Valerie Gommon Midwife’s Blog

Archive for the ‘obesity’ Category

I’ve just been listening to the latest episode of The Archers where Helen has just had an emergency caesarean section for pre-eclampsia and thought that it would be a useful subject to write about.

I think it is fantastic that the subject has been covered by the radio programme and on the whole they have got it right (wouldn’t expect anything less from The Archers!) but I would like to add a bit more.

Pre-eclampsia is a potentially serious condition of pregnancy that we are still learning about.  For serious pre-eclampsia the only treatment is to deliver the baby (sometimes prematurely), however for most pregnancies the pre-eclampsia can be monitored and the labour may well start normally and spontaneously, or the labour may be induced around your due date and you may well have a normal birth.

Pre-eclampsia is one of the things that your midwife is looking for antenatally and is usually characterised by a collection of symptoms: raised blood pressure, protein in your urine, swelling (oedema), headaches, visual disturbances and upper abdominal (epigastric) pain.

Many women will experience one or more of these symptoms without developing pre-eclampsia, but if you have two or more symptoms or feel concerned you should definitely speak to your midwife urgently.  For example many women will have a headache or some swelling and this is normal during pregnancy – it is usually only when you have several symptoms that pre-eclampsia is suspected and you will then be referred to hospital for further investigations including blood and urine test and monitoring of the baby’s wellbeing.

Women at increased risk of pre-eclampsia include:

  • Those in their first pregnancy
  • Having high blood pressure
  • Having certain blood clotting disorders, diabetes, kidney disease, or an autoimmune disease like lupus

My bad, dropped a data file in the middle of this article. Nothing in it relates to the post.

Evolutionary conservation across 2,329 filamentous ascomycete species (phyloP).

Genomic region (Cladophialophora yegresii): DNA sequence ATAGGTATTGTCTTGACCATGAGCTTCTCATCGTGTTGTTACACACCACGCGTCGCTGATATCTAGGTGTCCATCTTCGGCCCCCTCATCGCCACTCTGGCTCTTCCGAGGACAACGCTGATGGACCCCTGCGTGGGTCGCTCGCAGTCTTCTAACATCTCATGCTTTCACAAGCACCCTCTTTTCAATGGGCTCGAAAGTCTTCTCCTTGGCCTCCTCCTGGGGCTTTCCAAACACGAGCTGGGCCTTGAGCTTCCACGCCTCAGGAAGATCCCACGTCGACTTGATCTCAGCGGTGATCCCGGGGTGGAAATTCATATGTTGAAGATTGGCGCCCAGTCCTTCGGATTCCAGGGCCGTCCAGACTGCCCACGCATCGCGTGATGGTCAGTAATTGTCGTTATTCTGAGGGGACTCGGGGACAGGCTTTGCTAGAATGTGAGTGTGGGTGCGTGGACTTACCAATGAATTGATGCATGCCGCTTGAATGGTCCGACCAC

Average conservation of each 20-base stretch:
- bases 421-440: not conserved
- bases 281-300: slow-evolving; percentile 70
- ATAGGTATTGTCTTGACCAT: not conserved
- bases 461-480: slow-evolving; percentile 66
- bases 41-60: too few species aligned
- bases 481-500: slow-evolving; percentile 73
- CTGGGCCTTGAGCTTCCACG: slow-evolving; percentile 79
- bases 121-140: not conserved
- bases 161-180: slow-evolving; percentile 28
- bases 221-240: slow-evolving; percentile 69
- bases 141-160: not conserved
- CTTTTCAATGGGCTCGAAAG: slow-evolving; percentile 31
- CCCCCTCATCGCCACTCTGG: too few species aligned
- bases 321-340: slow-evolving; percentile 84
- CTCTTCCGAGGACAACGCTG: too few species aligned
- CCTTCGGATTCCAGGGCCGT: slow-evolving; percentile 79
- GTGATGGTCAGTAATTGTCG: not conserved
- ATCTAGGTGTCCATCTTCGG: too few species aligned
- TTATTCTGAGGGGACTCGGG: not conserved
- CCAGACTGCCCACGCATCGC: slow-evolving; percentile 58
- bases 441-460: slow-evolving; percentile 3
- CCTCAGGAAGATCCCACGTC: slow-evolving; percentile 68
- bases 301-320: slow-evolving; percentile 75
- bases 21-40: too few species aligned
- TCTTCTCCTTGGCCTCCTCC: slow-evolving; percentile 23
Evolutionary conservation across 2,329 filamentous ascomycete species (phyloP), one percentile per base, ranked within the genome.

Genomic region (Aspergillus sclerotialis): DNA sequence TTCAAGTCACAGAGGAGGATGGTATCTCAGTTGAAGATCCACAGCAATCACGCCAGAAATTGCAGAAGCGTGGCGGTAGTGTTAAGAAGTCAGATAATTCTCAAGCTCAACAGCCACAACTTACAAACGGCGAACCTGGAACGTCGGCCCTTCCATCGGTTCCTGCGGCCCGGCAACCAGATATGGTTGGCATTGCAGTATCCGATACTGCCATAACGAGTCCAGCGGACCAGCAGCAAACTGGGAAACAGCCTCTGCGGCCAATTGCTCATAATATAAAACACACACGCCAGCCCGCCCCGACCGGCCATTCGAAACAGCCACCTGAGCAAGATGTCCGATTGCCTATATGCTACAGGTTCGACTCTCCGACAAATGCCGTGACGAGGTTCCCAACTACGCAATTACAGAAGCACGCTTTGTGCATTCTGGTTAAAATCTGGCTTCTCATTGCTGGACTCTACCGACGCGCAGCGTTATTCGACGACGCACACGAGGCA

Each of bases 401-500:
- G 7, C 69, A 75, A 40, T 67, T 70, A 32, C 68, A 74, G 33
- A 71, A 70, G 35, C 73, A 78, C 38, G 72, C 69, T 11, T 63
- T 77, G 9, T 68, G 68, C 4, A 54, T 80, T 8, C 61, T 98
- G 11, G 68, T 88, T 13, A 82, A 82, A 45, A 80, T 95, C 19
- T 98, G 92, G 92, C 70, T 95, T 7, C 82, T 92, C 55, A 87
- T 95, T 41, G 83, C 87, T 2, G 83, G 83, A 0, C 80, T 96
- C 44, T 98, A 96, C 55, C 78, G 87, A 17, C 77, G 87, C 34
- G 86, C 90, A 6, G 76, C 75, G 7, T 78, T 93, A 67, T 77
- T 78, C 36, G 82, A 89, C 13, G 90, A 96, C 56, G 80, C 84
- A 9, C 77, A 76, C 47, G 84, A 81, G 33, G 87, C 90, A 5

• Having a close relative (a mother, sister, grandmother, or aunt, for example) who had preeclampsia
  • Being obese (having a body mass index of 30 or more)
  • Carrying two or more babies
  • Being younger than 20 or older than 40

However if you fall into any of these categories you are still more likely NOT to get pre-eclampsia.

There is some evidence (though not mainstream) that pre-eclampsia may be prevented by eating a really healthy diet and by increasing your protein and salt intake.  It may also be beneficial to stop work slightly earlier in your pregnancy and not to overdo things at the end of the pregnancy.

More information on the dietary aspect can be found at

I recently attended a professional development course where Dr Anthony Williams, Reader in Child Nutrition and Consultant in neonatal Paediatrics, St George’s Hospital, University of London spoke about the medical benefits of breastfeeding.

We all know “Breast is best” but the facts make interesting reading:

  • The risk of necrotizing entocolitis (a medical condition primarily seen in premature babies, where portions of the bowel undergo necrosis or tissue death) is five times more likely in babies fed formula milk.
  • Breastfed babies also have less diarrhoea and lower respiratory tract infection and have statistically significantly lower hospital admission rates.
  • Exclusive breastfeeding is recommended for six months and this is know to:
  • Reduced gastroenteritis/eczema
  • 50% reduction ottis media (middle ear infections)
  • 20% reduction in allergies (if there is a family history of allergies this reduction is more like 40%)
  • 50% reduction SIDS (Sudden Infant Death Syndrome)
  • Pre-term infants – outcomes appear to be improved if given breastmilk
  • Decreased risk obesity

Maternal effects:

  • 24% reduction in premenopausal breast cancer
  • Small reduction in postmenopausal breast cancer
  • Reduction in some types ovarian cancer
  • Reduced cardiovascular risk
  • Small reduction in: BP/serum cholesterol/BMI/Impaired glucose tolerance